On April 19, 1983, the UCPB Board of Directors, composed of respondents Cojuangco, Jr.,
as President, Enrile as Chairman, Dela Cuesta, Zayco, Ursua and Pineda as members,
adopted Resolution No. 111-83, resolving to "note" the decision of the Board of
Arbitrators, allowing the arbitral award to lapse with finality.
The complaint filed by the Solicitor General alleged that the MOA "is a one-sided contract
with provisions clearly stacked up against the NIDC thereby placing the latter in a no-win
situation." It cited several stipulations in the contract to substantiate its claim, to wit: 1 5
1.

Under Section 9.1 of the MOA, neither party shall be liable for any loss or
damage due to the non-performance of their respective obligations
resulting from any cause beyond the reasonable control of the party
concerned. However, under Section 9.3, notwithstanding the occurrence of
such causes, the obligation of the NIDC to pay AII's share of the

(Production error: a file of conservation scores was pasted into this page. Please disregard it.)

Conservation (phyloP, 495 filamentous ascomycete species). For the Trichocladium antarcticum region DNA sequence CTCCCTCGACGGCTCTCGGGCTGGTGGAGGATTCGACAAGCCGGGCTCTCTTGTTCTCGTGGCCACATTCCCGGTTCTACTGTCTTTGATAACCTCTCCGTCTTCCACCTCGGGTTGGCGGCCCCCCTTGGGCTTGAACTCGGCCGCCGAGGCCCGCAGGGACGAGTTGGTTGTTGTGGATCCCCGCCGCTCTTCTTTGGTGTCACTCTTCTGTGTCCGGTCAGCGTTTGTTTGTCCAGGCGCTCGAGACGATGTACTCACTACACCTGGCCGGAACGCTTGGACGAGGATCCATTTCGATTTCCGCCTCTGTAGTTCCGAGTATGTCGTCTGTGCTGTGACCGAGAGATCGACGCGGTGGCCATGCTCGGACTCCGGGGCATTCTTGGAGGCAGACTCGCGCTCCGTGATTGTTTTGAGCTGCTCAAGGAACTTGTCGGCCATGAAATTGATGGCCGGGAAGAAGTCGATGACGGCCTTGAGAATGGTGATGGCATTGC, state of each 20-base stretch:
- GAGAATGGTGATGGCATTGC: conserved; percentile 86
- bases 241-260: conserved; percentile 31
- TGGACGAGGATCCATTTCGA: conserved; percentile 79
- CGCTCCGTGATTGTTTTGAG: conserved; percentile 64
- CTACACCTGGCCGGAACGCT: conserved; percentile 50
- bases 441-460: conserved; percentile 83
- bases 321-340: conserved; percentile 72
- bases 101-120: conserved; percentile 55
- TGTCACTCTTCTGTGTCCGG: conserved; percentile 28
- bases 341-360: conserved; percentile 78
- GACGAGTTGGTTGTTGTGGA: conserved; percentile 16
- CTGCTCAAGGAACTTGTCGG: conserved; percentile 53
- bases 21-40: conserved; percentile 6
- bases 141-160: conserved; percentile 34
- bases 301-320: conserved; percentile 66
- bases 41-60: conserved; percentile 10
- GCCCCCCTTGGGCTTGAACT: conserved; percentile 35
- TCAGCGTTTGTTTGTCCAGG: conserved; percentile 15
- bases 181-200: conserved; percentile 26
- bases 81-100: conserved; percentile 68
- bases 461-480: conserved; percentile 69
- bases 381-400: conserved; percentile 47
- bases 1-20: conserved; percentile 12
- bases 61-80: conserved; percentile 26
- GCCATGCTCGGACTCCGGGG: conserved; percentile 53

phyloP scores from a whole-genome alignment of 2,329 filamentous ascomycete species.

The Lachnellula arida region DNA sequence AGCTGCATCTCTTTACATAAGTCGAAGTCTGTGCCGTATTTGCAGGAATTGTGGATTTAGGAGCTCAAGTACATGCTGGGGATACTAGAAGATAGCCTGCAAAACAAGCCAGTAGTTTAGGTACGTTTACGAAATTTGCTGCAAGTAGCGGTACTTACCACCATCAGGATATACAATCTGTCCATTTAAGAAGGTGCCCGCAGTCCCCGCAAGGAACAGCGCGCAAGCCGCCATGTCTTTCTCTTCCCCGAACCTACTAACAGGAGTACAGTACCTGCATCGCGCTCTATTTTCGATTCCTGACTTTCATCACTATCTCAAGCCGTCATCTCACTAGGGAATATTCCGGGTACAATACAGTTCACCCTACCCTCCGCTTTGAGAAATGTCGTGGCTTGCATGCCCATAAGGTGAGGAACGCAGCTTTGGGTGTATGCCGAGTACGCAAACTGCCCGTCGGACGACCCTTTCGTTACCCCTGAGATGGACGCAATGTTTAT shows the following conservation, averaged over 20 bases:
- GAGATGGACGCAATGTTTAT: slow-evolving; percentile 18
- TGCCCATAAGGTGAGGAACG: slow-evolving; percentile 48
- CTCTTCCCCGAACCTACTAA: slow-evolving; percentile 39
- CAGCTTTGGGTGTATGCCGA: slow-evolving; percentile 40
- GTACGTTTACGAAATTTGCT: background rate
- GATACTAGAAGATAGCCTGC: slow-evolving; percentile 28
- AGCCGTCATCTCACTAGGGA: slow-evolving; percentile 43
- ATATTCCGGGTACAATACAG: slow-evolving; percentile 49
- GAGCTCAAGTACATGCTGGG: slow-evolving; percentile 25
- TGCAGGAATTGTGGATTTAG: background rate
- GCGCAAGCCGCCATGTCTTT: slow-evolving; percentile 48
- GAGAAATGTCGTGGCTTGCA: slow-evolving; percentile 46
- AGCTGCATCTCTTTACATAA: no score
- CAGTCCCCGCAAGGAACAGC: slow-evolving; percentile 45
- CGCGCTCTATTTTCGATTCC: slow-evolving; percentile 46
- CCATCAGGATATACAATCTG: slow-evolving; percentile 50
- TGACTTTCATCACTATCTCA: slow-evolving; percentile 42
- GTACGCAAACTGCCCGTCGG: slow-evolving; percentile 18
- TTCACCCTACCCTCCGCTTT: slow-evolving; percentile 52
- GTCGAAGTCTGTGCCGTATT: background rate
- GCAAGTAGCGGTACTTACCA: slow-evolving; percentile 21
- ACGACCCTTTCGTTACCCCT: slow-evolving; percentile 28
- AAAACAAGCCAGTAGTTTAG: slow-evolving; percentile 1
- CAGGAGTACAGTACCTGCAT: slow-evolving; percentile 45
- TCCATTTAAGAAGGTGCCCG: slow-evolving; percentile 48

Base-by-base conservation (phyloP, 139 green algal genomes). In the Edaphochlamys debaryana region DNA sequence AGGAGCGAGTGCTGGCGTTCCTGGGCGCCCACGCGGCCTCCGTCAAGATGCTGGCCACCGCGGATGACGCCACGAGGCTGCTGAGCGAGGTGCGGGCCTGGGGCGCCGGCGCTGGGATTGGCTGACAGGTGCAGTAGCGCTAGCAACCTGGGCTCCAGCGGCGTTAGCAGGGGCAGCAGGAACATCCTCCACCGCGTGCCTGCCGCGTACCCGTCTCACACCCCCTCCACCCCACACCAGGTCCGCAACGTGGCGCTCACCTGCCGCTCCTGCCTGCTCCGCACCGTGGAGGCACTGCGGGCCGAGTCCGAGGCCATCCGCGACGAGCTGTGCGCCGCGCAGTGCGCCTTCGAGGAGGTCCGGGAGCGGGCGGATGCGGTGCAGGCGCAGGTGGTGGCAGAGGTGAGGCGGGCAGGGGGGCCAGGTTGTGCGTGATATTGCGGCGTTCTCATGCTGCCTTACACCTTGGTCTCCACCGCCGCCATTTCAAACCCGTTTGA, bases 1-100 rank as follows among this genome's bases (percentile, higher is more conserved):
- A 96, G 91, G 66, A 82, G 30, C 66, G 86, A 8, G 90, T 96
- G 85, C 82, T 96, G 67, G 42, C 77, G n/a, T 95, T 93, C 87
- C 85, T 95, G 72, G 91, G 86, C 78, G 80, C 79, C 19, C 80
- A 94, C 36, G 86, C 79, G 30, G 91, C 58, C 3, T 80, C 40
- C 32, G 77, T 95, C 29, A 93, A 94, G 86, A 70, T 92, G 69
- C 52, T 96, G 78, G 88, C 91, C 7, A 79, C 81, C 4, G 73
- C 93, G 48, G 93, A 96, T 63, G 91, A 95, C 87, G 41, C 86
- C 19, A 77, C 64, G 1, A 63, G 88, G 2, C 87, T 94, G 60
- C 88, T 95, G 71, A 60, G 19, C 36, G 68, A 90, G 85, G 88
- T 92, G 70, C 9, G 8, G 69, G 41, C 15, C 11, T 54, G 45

development costs amounting to P426,260,000.00 would still remain
enforceable.

2.

Under Sec. 11.2, if NIDC fails to perform its obligations, for any cause
whatsoever, it will be liable out of the CIDF, not only for the development
costs, but also for liquidated damages equal to the stipulated price of the
hybrid seednuts for a period of five (5) years at the rate of 19,173,000
seednuts per annum, totaling P958,650.00. 1 6

3.

Under Section 11.3, while AII was given the right to terminate the contract
in case of force majeure, no such right was given in favor of NIDC.
Moreover, AII can do so without incurring any liability for damages.

4.

AII was only required to exert best efforts to produce a projected number of
seednuts while NIDC was required to set aside and reserve from CIDF such
amount as would insure full and prompt payment.

Respondent Cojuangco, Jr. sought the dismissal of the complaint on the ground of
prescription, citing the 1992 cases of People v. Sandiganbayan, 1 7 and Zaldivia v. Hon.
Andres B. Reyes. 1 8
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On December 29, 1997, Graft Investigation Officer (GIO) Manuel J. Tablada recommended
the dismissal of the case, which was subsequently assigned to GIO I Emora C. Pagunuran.
GIO I Pagunuran issued the assailed memorandum, denominated "Review and
Recommendation", dated August 6, 1998 wherein she found that the alleged offense had
allegedly prescribed. Following the case of People v. Sandiganbayan, GIO I Pagunuran
reckoned the prescription period from the date the Memorandum of Agreement was